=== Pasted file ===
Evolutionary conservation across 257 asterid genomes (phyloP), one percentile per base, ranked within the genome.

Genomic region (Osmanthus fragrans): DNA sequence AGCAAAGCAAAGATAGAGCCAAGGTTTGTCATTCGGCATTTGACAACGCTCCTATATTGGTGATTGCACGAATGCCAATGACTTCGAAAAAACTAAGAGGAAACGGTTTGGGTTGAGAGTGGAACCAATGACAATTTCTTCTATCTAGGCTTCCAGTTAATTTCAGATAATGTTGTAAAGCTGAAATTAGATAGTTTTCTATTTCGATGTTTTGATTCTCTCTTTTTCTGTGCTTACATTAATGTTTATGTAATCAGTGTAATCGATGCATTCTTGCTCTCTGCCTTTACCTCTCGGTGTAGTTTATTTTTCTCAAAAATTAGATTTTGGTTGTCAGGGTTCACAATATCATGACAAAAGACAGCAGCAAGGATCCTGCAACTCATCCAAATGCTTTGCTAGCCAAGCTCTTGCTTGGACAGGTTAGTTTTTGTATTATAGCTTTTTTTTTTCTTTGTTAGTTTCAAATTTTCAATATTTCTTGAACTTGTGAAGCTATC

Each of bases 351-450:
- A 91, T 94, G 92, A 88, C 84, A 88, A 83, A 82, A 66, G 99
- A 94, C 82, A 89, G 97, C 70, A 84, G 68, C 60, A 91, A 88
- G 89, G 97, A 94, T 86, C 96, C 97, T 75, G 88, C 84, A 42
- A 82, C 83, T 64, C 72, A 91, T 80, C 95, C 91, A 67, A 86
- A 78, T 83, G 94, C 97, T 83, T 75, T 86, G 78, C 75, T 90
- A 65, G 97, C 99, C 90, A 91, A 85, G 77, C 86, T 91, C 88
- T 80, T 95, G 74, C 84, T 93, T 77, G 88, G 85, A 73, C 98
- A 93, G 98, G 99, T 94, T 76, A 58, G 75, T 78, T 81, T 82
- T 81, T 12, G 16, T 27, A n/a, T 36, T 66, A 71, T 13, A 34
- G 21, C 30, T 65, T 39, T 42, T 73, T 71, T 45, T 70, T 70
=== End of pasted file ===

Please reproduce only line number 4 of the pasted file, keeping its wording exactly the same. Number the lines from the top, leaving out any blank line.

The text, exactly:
- A 91, T 94, G 92, A 88, C 84, A 88, A 83, A 82, A 66, G 99